Vernon Hills, Illinois, a community of roughly 24,500 people, already has a Wal-Mart discount store on Townline Road. There are 19 Wal-Mart stores within 20 miles of Vernon Hills, one of which is a supercenter in Waukegan, Illinois just ten miles away. On June 5, 2007, President of the Trustees, Roger Byrne, announced that Bradford Realty planned to petition the Village of Vernon Hills to build a Wal-Mart Supercenter on a vacant lot north of Gregg’s Parkway at Milwaukee Avenue, on land formerly owned by printing magnate John Cuneo Sr. The President outlined the six step process for reviewing this proposal on the village’s website, beginning with a community information meeting coordinated by the Village staff in cooperation with the Gregg’s Landing Homeowners’ Association. “The purpose of this forum will be to present the concept plans for the project and provide residents their first opportunity to comment, and ask questions of the developer, Bradford, and Wal-Mart.” From the outset, the Wal-Mart proposal triggered an outpouring of vocal opposition. A citizen’s group launched a website against the project. The group explained: “As residents of Gregg’s Landing and other neighborhoods in Vernon Hills, Libertyville, and Mundelein we respectfully say “No, Thank you.” Wal-Mart has been an asset to our community and has contributed greatly. They have donated thousands of dollars to our local schools, civic groups and charities. While we are very appreciative of these efforts we do not believe building a Supercenter at that location is in anyone’s best interest. We urge Wal-Mart to expand at their current site rather than construct a new facility. We have several specific concerns which cannot be remedied. These concerns include: dangerous traffic and safety issues, potential environmental hazards, decreased property values, excessive noise, and more.” The Village Board is where the bucks stops. The President and Village Board receive the Planning & Zoning Commission recommendations, and the Board can approve the project, modify it, or reject it. Its now almost one year since this proposal was first floated, and citizens against the project are hoping that the superstore will never land in Gregg’s Landing. According to the Chicago Tribune, Wal-Mart’s supercenter plan has stalled, but residents are not convinced the project is dead. Gregg’s Landing is an upscale residential community that is already reeling from the construction of a 170,000 s.f. Lowe’s home improvement center, which is slated to open soon. The Lowe’s is part of a retail complex called “The Shoppes of Gregg’s Landing,” which, despite its pretentious name, has a Staples office supply store, a Starbucks, a Panda Express restaurant, and a bank. But the 50 acres of open land that could become a Wal-Mart is what had neighbors up in arms. “It’s not the best use, in our opinion, of that property,” the president of Gregg’s Landing North Homeowners Association told the Chicago Tribune. “There are significant traffic issues and noise issues.” Instead of developing a new site, the homeowner’s group wants Wal-Mart to expand its existing store on Townline Road. Wal-Mart has not officially admitted that the Gregg’s Landing site is off the table, but a village official told the newspaper, “We haven’t gotten an official thumbs-down from them. From what we understand, he’s not pursuing it. They’re looking at other options in the community.” The Gregg’s Landing development itself is quite large, spreading over 1,000 acres of land. Homes there can start as high as $1 million, and not all the lots are yet filled. Gregg’s Landing residents want something more upscale, a pedestrian-friendly outdoor mall, that would be a more compatible neighbor to a high-end housing development. “We’re looking at something with lower traffic counts — and things residents could walk to, such as restaurants, grocery stores, ice cream stores,” said the president of the Oakmont subdivision in Gregg’s Landing. Lowe’s ruffled plenty of feathers when it was proposed, and local homeowners are now working with the store to create a “naturally landscaped berm” between the store and their houses. But there is no way to buffer a store that large. Neither Wal-Mart, nor its real estate agent have been heard from in months. The commercial property on the Cuneo estate that has yet to be developed, may be caught in the latest real estate downturn. “There’s interest, but everybody is very cautious right now about what they’re thinking and proposing,” a village official told The Tribune.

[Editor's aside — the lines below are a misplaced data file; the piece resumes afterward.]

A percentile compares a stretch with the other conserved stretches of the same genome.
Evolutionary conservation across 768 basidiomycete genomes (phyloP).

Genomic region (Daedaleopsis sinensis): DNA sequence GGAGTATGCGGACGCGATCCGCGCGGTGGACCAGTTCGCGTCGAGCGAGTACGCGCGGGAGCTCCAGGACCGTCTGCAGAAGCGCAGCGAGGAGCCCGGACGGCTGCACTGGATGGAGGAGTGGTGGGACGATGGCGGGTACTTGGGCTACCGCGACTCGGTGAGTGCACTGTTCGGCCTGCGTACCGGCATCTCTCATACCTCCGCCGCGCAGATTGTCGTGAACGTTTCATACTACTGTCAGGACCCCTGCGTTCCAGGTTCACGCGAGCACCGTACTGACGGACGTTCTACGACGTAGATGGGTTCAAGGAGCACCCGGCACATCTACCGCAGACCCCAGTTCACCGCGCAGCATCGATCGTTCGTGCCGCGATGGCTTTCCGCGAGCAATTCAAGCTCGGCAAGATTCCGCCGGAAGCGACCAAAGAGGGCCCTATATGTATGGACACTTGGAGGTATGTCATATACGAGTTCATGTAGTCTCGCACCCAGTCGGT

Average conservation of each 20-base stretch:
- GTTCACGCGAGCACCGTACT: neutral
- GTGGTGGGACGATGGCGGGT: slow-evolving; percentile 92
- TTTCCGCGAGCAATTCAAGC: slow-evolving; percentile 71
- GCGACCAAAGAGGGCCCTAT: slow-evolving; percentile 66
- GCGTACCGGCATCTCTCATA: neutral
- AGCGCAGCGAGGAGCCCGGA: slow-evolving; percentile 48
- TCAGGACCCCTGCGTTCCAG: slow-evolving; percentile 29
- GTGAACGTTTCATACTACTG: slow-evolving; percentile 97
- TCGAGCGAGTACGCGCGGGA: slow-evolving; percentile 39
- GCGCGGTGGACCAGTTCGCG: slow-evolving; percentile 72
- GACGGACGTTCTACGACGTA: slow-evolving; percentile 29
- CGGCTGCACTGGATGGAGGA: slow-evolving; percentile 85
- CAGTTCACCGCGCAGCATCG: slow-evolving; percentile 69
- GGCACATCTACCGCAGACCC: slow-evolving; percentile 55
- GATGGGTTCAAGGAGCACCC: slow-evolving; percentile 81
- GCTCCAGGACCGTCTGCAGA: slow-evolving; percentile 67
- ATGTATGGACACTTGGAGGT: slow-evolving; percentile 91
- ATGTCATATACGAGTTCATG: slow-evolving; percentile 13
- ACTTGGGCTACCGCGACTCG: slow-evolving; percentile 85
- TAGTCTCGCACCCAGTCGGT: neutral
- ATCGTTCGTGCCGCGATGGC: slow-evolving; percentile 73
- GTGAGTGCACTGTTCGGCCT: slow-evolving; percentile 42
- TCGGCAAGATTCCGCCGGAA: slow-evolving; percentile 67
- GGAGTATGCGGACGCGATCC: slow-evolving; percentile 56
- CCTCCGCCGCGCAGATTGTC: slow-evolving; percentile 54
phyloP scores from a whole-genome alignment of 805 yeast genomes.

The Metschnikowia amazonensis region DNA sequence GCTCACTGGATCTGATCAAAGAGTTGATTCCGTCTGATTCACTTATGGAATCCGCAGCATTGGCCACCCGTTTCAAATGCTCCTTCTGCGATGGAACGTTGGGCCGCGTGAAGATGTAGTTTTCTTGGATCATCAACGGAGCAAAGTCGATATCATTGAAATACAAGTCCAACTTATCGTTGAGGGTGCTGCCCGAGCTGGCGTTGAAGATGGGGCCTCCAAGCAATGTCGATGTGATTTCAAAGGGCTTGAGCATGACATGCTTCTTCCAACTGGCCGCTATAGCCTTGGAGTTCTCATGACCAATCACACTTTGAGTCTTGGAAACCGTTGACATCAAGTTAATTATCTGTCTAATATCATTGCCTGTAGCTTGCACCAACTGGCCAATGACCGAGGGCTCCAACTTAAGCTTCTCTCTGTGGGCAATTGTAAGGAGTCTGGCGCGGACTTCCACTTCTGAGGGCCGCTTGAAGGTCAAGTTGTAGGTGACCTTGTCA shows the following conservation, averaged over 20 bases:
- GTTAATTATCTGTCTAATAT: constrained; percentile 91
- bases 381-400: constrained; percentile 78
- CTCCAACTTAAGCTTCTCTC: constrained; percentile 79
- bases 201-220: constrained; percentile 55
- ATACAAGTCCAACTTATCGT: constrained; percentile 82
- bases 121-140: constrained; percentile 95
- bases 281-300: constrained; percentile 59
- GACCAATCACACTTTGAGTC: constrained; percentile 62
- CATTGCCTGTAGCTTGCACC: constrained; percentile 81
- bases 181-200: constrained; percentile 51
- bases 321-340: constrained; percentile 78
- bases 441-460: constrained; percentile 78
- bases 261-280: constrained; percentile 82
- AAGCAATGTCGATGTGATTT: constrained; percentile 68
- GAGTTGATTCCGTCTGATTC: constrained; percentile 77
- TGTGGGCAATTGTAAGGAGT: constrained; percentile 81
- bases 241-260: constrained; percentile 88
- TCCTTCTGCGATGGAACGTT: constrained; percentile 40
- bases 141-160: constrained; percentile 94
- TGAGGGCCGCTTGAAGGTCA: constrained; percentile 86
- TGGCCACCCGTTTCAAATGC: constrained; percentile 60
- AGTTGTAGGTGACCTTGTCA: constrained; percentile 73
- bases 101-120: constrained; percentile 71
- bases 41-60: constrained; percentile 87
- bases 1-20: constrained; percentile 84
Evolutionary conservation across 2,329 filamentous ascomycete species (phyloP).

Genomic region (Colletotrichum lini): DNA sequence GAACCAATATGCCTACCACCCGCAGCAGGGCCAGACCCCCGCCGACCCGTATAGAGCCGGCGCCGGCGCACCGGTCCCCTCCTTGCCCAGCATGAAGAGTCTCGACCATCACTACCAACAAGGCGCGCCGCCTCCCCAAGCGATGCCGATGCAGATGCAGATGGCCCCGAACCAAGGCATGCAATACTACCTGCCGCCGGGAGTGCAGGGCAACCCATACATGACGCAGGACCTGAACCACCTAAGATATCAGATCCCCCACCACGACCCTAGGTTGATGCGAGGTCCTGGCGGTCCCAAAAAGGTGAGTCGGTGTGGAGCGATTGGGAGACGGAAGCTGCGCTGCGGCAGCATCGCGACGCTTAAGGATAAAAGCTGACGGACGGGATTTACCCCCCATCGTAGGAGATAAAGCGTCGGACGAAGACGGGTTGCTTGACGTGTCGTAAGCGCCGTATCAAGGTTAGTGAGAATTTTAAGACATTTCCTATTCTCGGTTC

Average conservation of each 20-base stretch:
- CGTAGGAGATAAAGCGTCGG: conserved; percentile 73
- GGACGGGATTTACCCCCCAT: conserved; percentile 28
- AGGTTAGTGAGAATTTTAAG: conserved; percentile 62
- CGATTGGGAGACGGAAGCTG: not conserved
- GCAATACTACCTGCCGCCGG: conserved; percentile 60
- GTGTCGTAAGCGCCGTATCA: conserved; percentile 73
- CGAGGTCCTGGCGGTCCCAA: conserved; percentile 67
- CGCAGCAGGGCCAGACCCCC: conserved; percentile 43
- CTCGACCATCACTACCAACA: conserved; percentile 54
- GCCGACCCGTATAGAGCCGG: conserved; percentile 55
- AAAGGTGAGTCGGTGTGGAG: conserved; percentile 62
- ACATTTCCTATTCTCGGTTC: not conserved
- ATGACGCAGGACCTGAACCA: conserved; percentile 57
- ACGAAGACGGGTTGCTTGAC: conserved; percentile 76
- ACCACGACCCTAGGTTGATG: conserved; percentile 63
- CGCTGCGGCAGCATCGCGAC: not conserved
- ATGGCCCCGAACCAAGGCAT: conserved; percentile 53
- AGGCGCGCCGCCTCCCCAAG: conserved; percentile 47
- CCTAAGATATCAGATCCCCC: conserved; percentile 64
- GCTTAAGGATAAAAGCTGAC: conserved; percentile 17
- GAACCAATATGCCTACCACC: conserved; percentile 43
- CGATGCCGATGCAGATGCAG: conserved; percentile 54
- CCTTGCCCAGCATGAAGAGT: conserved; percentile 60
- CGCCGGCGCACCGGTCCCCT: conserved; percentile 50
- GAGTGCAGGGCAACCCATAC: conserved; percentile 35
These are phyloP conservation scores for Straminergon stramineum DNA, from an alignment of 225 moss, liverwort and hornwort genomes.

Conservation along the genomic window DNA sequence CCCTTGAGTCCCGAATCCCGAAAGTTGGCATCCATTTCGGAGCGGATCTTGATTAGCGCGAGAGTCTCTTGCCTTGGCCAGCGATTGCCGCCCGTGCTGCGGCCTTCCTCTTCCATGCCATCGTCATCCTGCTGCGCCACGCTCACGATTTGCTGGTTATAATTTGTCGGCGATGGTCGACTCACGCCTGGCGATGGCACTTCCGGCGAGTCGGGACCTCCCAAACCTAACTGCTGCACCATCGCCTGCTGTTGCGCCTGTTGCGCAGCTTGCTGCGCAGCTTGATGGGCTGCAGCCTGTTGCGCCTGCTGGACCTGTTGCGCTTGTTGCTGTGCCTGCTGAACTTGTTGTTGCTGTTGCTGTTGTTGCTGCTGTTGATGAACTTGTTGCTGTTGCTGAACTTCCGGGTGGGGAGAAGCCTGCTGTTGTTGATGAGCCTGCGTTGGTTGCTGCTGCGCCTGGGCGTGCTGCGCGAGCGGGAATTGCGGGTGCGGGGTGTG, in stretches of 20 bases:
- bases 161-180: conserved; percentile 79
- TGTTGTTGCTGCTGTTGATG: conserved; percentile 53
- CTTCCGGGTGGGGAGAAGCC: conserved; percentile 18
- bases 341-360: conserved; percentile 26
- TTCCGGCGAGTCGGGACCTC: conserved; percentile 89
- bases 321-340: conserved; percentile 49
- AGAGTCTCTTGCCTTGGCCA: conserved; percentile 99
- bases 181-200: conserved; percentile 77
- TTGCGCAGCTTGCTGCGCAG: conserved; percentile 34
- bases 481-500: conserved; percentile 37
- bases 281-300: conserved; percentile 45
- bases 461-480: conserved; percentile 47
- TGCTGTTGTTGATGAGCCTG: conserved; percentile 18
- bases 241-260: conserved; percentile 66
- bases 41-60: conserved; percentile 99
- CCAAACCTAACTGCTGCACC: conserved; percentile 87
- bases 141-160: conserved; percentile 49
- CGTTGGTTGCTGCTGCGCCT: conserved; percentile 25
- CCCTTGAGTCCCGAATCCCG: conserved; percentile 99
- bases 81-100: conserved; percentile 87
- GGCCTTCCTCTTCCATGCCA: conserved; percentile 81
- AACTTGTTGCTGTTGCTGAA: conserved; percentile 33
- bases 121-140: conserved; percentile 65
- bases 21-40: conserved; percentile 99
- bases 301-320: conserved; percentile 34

Neighboring homeowners began a website to oppose the superstore. Their website can be found at: www.stopgreggswalmart. The homeowners have lost the first important battle to Lowe’s, which is every bit as objectionable as a Wal-Mart supercenter, in terms of its impact on nearby housing values, traffic, and character of the village. But Lowe’s is set to open, so the focus now is on stopping the Wal-Mart. The Vernon Hills superstore appears to be offtrack, but Wal-Mart is not commenting. The last update posted by President Byrne was on July 20, 2007. It read: “We have not received any formal application or plans from the developer or Wal-Mart. We continue to wait for submission of the prospective dates for a Community Meeting. The conceptual site plan and building elevation have been posted on our website. These concept plans are for illustrative purposes only and have not been formally reviewed by the Village Board or Staff. It is not unusual for plans at this early stage to change three or four times before they are reviewed by the President and Village Board.” Readers are urged to email President Roger Byrne at: [email protected] with the following message: “President Byrne, allowing Lowe’s to open up at 170,000 s.f. was bad enough — but adding to the damage by permitting an even bigger Wal-Mart — that would be compounding the problems for your village. Big Box stores are just not a compatible land use with Gregg’s Landing. Wal-Mart superstores are not a good neighbor to residential property, especially expensive homes. There are many zoning changes that Vernon Hills could make to limit the size of and scope of retail projects, so they have more of a village feel. Given the fact that Wal-Mart has not formally submitted its plans, if you passed a cap on the size of retail stores of 60,000 s.f., Wal-Mart would have to choose to either fit into Vernon Hills, or find somewhere else to sprawl. This project will clearly hurt the value of homes purchased by your constituents at Gregg’s Landing. I urge you not to approve land uses that end up as a win/lose proposition. The homeowners at Gregg’s Landing should be protected from inharmonious projects. Use Wal-Mart’s withdrawal to tighten up your zoning code so large scale projects like Lowe’s and Wal-Mart never happen again. Wal-Mart will bring no added value economically to your village. Your village model is “People planning with pride.” Wal-Mart’s inactive proposal gives you a chance to do some “planning with pride” that people in Gregg’s Landing can feel good about.